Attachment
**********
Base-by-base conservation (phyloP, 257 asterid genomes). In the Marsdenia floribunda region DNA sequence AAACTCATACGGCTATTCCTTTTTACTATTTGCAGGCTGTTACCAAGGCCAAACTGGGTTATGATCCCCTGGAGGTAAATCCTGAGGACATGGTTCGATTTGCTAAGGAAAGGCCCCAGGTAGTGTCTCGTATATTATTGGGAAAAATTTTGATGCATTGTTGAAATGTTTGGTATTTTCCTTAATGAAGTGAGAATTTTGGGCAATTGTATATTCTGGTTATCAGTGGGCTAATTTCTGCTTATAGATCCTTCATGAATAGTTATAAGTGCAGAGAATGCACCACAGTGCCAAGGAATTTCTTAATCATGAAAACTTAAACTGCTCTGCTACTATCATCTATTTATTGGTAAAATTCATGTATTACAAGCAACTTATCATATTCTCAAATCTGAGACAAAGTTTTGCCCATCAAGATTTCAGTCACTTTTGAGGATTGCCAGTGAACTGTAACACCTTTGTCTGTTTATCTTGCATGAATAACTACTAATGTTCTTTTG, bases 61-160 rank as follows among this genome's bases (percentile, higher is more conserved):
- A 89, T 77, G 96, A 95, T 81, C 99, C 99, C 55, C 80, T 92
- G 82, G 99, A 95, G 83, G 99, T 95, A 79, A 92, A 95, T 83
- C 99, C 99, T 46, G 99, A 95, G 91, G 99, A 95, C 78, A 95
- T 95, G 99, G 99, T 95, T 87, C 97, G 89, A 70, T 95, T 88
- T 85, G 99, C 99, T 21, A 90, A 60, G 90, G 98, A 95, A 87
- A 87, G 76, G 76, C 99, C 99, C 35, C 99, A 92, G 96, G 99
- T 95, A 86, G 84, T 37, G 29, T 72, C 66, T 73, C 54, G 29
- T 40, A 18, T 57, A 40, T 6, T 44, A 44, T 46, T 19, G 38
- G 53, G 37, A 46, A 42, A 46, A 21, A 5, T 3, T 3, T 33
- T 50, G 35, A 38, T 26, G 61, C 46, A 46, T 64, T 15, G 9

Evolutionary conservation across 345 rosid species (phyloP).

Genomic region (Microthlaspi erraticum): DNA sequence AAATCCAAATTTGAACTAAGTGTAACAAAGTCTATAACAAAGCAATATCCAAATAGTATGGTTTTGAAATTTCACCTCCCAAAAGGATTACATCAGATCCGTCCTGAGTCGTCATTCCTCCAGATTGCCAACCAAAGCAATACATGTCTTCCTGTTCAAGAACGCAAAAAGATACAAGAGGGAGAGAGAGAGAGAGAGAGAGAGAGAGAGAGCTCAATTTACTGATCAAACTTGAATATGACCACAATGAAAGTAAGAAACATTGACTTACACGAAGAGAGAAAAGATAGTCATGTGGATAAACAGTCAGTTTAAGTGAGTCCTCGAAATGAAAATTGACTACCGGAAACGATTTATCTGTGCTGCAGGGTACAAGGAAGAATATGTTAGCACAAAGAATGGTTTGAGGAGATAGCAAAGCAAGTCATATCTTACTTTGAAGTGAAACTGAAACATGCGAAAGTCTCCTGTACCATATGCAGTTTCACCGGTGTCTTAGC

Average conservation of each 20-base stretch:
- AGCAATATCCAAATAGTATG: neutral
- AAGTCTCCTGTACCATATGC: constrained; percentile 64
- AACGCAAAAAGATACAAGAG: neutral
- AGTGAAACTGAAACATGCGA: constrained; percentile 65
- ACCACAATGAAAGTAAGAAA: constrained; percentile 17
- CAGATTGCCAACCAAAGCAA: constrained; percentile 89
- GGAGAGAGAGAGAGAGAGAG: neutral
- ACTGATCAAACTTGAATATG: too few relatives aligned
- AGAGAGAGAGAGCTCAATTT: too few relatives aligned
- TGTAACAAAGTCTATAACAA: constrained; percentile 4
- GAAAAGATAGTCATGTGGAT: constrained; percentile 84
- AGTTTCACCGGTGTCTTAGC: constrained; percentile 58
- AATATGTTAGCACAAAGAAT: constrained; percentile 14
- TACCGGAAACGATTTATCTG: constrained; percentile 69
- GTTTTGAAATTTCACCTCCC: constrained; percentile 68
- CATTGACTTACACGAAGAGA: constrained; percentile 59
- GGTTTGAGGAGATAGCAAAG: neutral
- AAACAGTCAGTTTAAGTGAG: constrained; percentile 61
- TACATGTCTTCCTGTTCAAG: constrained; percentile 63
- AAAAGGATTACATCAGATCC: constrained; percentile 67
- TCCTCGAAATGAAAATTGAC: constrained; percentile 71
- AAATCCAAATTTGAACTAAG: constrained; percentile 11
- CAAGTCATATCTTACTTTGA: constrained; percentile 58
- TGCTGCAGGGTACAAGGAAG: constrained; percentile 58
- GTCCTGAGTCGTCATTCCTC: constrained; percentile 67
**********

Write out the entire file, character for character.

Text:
Base-by-base conservation (phyloP, 257 asterid genomes). In the Marsdenia floribunda region DNA sequence AAACTCATACGGCTATTCCTTTTTACTATTTGCAGGCTGTTACCAAGGCCAAACTGGGTTATGATCCCCTGGAGGTAAATCCTGAGGACATGGTTCGATTTGCTAAGGAAAGGCCCCAGGTAGTGTCTCGTATATTATTGGGAAAAATTTTGATGCATTGTTGAAATGTTTGGTATTTTCCTTAATGAAGTGAGAATTTTGGGCAATTGTATATTCTGGTTATCAGTGGGCTAATTTCTGCTTATAGATCCTTCATGAATAGTTATAAGTGCAGAGAATGCACCACAGTGCCAAGGAATTTCTTAATCATGAAAACTTAAACTGCTCTGCTACTATCATCTATTTATTGGTAAAATTCATGTATTACAAGCAACTTATCATATTCTCAAATCTGAGACAAAGTTTTGCCCATCAAGATTTCAGTCACTTTTGAGGATTGCCAGTGAACTGTAACACCTTTGTCTGTTTATCTTGCATGAATAACTACTAATGTTCTTTTG, bases 61-160 rank as follows among this genome's bases (percentile, higher is more conserved):
- A 89, T 77, G 96, A 95, T 81, C 99, C 99, C 55, C 80, T 92
- G 82, G 99, A 95, G 83, G 99, T 95, A 79, A 92, A 95, T 83
- C 99, C 99, T 46, G 99, A 95, G 91, G 99, A 95, C 78, A 95
- T 95, G 99, G 99, T 95, T 87, C 97, G 89, A 70, T 95, T 88
- T 85, G 99, C 99, T 21, A 90, A 60, G 90, G 98, A 95, A 87
- A 87, G 76, G 76, C 99, C 99, C 35, C 99, A 92, G 96, G 99
- T 95, A 86, G 84, T 37, G 29, T 72, C 66, T 73, C 54, G 29
- T 40, A 18, T 57, A 40, T 6, T 44, A 44, T 46, T 19, G 38
- G 53, G 37, A 46, A 42, A 46, A 21, A 5, T 3, T 3, T 33
- T 50, G 35, A 38, T 26, G 61, C 46, A 46, T 64, T 15, G 9

Evolutionary conservation across 345 rosid species (phyloP).

Genomic region (Microthlaspi erraticum): DNA sequence AAATCCAAATTTGAACTAAGTGTAACAAAGTCTATAACAAAGCAATATCCAAATAGTATGGTTTTGAAATTTCACCTCCCAAAAGGATTACATCAGATCCGTCCTGAGTCGTCATTCCTCCAGATTGCCAACCAAAGCAATACATGTCTTCCTGTTCAAGAACGCAAAAAGATACAAGAGGGAGAGAGAGAGAGAGAGAGAGAGAGAGAGAGCTCAATTTACTGATCAAACTTGAATATGACCACAATGAAAGTAAGAAACATTGACTTACACGAAGAGAGAAAAGATAGTCATGTGGATAAACAGTCAGTTTAAGTGAGTCCTCGAAATGAAAATTGACTACCGGAAACGATTTATCTGTGCTGCAGGGTACAAGGAAGAATATGTTAGCACAAAGAATGGTTTGAGGAGATAGCAAAGCAAGTCATATCTTACTTTGAAGTGAAACTGAAACATGCGAAAGTCTCCTGTACCATATGCAGTTTCACCGGTGTCTTAGC

Average conservation of each 20-base stretch:
- AGCAATATCCAAATAGTATG: neutral
- AAGTCTCCTGTACCATATGC: constrained; percentile 64
- AACGCAAAAAGATACAAGAG: neutral
- AGTGAAACTGAAACATGCGA: constrained; percentile 65
- ACCACAATGAAAGTAAGAAA: constrained; percentile 17
- CAGATTGCCAACCAAAGCAA: constrained; percentile 89
- GGAGAGAGAGAGAGAGAGAG: neutral
- ACTGATCAAACTTGAATATG: too few relatives aligned
- AGAGAGAGAGAGCTCAATTT: too few relatives aligned
- TGTAACAAAGTCTATAACAA: constrained; percentile 4
- GAAAAGATAGTCATGTGGAT: constrained; percentile 84
- AGTTTCACCGGTGTCTTAGC: constrained; percentile 58
- AATATGTTAGCACAAAGAAT: constrained; percentile 14
- TACCGGAAACGATTTATCTG: constrained; percentile 69
- GTTTTGAAATTTCACCTCCC: constrained; percentile 68
- CATTGACTTACACGAAGAGA: constrained; percentile 59
- GGTTTGAGGAGATAGCAAAG: neutral
- AAACAGTCAGTTTAAGTGAG: constrained; percentile 61
- TACATGTCTTCCTGTTCAAG: constrained; percentile 63
- AAAAGGATTACATCAGATCC: constrained; percentile 67
- TCCTCGAAATGAAAATTGAC: constrained; percentile 71
- AAATCCAAATTTGAACTAAG: constrained; percentile 11
- CAAGTCATATCTTACTTTGA: constrained; percentile 58
- TGCTGCAGGGTACAAGGAAG: constrained; percentile 58
- GTCCTGAGTCGTCATTCCTC: constrained; percentile 67